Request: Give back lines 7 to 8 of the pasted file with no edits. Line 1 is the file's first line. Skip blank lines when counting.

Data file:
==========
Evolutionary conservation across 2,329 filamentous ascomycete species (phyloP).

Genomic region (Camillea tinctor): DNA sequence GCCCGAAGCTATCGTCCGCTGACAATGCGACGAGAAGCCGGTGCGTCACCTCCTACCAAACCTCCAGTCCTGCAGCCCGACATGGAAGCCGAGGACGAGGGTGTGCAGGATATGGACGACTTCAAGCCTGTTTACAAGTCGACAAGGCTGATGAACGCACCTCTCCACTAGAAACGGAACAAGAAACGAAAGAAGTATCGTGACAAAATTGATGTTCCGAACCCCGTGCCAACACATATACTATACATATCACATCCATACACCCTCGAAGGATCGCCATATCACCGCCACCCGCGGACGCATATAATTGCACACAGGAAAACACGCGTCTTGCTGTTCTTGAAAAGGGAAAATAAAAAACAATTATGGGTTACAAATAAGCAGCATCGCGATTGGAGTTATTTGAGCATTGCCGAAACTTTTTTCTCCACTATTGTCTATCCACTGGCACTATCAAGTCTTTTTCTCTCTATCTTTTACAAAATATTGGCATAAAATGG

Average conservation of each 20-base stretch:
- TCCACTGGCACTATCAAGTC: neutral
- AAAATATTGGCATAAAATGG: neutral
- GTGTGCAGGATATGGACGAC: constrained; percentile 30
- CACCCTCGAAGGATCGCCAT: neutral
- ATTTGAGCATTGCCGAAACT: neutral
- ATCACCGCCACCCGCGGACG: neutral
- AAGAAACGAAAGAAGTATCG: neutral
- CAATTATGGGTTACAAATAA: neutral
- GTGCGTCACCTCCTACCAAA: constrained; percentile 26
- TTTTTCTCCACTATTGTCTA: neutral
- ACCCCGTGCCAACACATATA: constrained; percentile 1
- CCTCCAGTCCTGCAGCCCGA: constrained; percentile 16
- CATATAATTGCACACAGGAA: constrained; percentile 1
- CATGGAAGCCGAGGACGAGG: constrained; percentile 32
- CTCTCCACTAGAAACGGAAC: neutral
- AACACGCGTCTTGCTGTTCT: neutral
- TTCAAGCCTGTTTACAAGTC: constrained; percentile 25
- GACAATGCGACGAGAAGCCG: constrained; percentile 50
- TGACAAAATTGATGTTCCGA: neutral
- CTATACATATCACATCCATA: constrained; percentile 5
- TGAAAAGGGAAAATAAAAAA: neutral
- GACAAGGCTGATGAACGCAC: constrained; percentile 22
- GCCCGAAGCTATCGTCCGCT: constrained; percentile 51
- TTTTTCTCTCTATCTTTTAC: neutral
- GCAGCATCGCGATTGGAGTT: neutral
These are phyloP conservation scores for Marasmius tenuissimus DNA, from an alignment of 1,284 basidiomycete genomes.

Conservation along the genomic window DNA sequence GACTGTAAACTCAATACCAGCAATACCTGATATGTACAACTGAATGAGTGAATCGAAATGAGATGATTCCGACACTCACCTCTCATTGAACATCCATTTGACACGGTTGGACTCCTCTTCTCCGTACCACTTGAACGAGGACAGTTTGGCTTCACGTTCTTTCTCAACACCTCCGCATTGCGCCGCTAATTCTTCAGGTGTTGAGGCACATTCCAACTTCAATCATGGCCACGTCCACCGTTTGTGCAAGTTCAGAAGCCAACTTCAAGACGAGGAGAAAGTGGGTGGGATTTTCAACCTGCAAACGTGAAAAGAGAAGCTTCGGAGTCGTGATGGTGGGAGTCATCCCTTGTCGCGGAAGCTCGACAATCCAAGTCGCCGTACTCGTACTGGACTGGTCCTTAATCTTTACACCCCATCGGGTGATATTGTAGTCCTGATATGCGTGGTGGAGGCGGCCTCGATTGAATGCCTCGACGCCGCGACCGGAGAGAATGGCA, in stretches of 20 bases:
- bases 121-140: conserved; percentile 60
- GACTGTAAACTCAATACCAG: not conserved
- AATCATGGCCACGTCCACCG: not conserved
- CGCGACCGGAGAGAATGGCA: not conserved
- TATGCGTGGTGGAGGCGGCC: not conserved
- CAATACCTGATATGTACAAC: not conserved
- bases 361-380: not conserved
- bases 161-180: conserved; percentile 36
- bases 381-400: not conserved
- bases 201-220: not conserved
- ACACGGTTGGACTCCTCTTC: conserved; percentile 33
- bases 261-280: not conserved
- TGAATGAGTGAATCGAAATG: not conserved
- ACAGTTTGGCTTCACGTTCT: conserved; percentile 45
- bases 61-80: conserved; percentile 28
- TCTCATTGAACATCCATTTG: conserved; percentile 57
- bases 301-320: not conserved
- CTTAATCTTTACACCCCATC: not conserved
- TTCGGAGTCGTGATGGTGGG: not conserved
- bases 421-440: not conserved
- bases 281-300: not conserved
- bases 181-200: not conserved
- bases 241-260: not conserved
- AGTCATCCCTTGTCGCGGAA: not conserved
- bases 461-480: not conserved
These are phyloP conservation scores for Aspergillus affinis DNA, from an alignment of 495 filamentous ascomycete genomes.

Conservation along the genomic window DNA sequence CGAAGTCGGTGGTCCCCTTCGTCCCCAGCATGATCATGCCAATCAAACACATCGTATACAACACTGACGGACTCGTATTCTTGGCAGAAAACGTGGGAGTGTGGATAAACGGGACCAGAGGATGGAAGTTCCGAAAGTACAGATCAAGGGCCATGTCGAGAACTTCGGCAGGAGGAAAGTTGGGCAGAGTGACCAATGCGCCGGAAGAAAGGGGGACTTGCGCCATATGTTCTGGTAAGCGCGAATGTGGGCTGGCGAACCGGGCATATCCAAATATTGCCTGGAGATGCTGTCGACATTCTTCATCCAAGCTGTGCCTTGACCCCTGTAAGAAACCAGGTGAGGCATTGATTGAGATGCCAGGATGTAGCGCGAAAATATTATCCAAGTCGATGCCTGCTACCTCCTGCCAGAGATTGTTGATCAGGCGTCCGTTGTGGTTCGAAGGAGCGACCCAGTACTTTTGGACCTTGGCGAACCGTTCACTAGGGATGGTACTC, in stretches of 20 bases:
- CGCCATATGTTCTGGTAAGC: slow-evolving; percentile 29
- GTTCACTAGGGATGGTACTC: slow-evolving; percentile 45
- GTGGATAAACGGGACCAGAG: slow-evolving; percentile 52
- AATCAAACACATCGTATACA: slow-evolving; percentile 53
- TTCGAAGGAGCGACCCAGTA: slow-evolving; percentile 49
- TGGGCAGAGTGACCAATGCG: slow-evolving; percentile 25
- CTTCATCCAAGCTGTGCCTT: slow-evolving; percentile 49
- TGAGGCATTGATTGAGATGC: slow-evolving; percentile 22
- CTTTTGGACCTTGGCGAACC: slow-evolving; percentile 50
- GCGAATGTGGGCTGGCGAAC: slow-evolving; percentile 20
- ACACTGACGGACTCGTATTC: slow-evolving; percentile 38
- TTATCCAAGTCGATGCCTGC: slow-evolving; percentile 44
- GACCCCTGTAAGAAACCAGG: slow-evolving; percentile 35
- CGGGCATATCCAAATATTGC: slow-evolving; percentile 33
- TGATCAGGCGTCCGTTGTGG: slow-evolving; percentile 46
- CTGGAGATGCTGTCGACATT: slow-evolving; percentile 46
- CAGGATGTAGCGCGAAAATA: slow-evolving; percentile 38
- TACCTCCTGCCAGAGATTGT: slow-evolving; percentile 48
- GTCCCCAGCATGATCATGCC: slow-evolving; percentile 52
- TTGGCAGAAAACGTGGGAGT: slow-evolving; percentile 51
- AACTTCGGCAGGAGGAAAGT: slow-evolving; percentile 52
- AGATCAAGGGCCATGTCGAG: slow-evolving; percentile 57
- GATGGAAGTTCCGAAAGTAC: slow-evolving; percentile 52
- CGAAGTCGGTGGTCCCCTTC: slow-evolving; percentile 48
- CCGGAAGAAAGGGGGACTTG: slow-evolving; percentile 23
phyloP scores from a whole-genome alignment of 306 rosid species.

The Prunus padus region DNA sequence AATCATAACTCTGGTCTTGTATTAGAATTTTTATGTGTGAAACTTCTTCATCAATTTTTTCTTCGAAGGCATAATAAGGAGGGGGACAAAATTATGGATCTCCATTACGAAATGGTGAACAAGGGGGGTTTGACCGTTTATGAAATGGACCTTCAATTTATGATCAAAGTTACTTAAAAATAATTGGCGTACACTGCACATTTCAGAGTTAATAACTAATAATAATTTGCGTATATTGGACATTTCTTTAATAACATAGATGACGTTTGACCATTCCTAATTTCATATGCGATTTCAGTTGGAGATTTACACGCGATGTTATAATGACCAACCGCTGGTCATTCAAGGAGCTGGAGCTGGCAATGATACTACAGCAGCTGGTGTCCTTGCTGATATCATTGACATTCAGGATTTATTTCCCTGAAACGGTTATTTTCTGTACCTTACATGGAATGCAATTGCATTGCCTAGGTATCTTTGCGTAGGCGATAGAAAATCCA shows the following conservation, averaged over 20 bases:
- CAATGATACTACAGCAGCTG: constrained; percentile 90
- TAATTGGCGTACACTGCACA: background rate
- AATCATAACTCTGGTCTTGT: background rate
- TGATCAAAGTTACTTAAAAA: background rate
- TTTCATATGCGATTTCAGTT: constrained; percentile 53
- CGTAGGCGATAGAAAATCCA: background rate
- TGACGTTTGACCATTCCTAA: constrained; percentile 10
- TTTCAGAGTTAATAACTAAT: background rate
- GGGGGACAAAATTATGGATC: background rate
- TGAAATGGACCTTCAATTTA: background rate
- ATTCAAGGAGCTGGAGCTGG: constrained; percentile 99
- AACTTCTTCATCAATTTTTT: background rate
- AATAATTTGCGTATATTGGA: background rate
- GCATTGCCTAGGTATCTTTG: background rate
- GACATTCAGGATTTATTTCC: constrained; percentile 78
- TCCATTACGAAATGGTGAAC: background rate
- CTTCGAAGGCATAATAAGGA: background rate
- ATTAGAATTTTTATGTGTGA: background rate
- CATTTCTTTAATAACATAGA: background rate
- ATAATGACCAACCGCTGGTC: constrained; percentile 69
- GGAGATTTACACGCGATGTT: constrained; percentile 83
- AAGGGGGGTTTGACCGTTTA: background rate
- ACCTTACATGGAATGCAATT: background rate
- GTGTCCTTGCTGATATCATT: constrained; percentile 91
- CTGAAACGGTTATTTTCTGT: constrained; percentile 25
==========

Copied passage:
- CACCCTCGAAGGATCGCCAT: neutral
- ATTTGAGCATTGCCGAAACT: neutral